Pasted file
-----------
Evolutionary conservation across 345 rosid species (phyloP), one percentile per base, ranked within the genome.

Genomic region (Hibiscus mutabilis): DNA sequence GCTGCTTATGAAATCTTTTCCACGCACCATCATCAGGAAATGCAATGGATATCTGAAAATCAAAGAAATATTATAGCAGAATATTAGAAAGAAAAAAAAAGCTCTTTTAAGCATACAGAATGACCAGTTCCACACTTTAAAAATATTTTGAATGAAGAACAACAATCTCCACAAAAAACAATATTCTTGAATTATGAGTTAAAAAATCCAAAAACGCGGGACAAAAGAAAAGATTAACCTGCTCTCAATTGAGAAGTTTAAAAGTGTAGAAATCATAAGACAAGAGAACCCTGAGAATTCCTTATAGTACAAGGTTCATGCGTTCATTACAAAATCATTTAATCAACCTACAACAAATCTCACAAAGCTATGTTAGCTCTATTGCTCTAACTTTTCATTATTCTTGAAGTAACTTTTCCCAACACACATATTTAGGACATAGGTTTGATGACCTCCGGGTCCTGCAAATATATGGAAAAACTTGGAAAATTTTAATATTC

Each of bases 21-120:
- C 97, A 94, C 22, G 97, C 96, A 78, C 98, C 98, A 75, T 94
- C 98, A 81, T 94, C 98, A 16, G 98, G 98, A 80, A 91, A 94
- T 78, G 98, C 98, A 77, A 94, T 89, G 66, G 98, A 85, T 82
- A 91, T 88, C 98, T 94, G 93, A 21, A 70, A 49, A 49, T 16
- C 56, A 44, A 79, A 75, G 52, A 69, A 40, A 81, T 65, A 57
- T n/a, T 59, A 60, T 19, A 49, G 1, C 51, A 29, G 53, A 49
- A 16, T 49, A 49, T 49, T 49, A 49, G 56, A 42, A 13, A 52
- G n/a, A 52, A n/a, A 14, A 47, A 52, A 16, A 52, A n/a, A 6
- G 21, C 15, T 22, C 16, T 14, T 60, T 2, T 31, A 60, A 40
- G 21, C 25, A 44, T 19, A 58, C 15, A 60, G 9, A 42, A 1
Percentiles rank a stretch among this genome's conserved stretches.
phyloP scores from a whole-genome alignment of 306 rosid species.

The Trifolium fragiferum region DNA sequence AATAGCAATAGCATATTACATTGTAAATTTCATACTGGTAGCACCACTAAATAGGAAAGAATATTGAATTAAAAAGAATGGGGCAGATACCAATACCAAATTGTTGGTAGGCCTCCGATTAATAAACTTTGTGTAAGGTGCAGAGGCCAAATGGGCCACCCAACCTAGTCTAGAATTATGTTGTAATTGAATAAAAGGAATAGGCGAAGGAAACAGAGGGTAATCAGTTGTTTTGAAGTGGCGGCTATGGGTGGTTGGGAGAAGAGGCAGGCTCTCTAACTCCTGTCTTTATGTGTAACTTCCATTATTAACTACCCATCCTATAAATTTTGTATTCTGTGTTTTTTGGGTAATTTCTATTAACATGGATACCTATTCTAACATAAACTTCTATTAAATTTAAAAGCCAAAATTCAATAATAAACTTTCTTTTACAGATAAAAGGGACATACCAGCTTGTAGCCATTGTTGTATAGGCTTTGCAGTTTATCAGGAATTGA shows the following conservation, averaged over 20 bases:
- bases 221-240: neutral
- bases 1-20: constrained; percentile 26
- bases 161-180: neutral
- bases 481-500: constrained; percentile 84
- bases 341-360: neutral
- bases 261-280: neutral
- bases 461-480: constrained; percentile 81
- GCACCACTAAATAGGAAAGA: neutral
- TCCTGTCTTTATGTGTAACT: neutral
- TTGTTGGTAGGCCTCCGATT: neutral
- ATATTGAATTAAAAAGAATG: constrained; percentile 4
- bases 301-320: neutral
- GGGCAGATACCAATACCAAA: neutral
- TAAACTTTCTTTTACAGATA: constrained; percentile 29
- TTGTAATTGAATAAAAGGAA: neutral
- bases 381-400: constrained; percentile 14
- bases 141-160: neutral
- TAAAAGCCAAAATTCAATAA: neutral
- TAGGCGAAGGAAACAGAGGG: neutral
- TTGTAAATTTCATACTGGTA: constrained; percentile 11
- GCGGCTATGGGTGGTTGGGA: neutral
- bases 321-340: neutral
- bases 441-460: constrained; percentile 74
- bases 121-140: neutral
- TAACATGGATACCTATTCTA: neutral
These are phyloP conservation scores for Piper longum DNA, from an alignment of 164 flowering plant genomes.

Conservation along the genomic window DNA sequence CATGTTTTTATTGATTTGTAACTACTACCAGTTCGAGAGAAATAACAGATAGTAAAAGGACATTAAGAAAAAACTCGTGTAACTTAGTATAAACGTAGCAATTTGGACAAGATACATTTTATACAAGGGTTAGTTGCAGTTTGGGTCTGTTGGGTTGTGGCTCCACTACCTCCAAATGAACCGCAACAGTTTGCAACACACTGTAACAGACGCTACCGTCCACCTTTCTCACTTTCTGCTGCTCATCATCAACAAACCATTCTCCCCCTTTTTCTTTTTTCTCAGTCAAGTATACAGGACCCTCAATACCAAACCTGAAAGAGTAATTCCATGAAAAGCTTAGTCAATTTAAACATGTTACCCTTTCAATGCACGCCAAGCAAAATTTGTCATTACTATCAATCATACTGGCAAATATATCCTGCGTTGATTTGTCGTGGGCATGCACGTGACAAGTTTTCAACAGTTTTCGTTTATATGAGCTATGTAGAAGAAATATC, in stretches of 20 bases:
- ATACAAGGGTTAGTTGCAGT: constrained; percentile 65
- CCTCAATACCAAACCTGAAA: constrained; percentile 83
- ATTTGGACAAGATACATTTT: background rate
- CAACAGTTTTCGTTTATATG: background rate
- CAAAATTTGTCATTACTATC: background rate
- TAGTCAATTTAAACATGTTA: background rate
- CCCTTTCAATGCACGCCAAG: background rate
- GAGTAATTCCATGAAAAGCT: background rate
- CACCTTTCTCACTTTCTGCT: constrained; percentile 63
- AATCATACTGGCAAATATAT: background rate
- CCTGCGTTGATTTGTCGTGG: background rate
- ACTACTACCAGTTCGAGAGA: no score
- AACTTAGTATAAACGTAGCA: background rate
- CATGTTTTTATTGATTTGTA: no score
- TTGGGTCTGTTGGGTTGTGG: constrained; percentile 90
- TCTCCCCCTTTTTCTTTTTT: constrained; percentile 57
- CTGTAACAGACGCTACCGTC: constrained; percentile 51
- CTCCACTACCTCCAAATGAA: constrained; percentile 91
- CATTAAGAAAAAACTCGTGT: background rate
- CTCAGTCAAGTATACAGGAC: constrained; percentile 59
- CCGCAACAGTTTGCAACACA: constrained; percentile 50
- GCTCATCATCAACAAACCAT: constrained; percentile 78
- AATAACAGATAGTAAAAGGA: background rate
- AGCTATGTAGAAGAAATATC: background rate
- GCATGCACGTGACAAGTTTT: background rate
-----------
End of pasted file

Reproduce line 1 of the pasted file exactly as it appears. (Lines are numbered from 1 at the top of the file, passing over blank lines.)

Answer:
Evolutionary conservation across 345 rosid species (phyloP), one percentile per base, ranked within the genome.